Canadian Military History Gateway
Date > 1600 > 1660-1669 > 1665
Subject > Strategy and Tactics
With more troops available, new tactics could be used to defend Canada. Strong garrisons for the towns and new forts to block Iroquois attacks along the Richelieu River were created.
The addition of 1,200 new Frenchmen to a colony of only 3,200 made a big impact on the community. The Régiment Carignan-Salières was quickly deployed to fortifications along the Richelieu River.
Until the 1660s, especially in the Montreal area, no one in the French settlements really felt quite safe from surprise attacks by hostile Iroquois warriors. Many Canadian settlers, including women, learned to handle firearms during the 1650s.
The administrative centres of New France - Quebec, Montreal, Trois-Rivières, Louisbourg and New Orleans - each had a governor with a small staff of his own. This 'garrison staff' was responsible for the military administration of the town.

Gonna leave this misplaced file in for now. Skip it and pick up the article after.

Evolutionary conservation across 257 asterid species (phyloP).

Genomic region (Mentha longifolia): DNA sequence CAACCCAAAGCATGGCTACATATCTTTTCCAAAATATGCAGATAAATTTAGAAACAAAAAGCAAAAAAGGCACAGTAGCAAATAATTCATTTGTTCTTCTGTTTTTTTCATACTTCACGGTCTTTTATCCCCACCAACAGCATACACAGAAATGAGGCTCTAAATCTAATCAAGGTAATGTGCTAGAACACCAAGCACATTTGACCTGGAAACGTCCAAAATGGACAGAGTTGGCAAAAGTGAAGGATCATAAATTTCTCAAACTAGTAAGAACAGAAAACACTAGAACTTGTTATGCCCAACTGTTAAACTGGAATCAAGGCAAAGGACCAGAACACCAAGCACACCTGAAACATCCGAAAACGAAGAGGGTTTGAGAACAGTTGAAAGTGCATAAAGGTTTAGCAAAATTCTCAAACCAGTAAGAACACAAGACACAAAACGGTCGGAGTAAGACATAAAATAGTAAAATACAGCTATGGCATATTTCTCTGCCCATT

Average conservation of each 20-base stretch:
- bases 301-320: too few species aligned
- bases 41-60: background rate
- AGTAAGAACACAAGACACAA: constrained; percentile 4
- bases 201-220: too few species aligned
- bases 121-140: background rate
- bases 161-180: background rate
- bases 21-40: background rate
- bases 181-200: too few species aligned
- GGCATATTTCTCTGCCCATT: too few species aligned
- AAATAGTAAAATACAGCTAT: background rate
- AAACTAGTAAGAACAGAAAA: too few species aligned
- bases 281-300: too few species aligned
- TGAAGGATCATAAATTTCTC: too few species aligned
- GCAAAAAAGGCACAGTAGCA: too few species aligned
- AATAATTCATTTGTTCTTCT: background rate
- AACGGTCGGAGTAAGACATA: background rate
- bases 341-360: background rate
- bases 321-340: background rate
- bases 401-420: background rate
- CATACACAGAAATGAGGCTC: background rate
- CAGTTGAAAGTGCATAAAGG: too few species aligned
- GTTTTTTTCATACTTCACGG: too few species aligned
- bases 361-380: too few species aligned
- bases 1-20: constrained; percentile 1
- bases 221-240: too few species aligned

French strategy in Acadia and Newfoundland centred around controlling access to the St. Lawrence River. Competition with Britain and her American colonies during the 17th and 18th centuries led to the fortification and garrisoning of the region.
This model represents the original Fort Chambly. The original wooden log structure was built in 1665 and was typical of the early forts in Canada.
The Saint-Louis forts and châteaux site is complex. It consists of three elements: the forts, châteaux and gardens. There were a total of four forts and two Châteaux
The map shows the region in which the régiment de Carignan-Salières campaigned against the Iroquois during 1665-1666. After landing in Quebec, the regiment went to Montreal, built several forts on the Richelieu River, made a failed winter foray against the Iroquois to the south and followed with a successful one in September.
Join a French soldier, Vadeboncoeur, and explore the history of Quebec's defense and fortifications. This journey into the past will have your students "defending Québec" during three different periods: 1645, 1690 and 1745.
This historic site celebrates the rich communications and military history of Signal Hill and sits amidst a spectacular view of St. John's and the sea.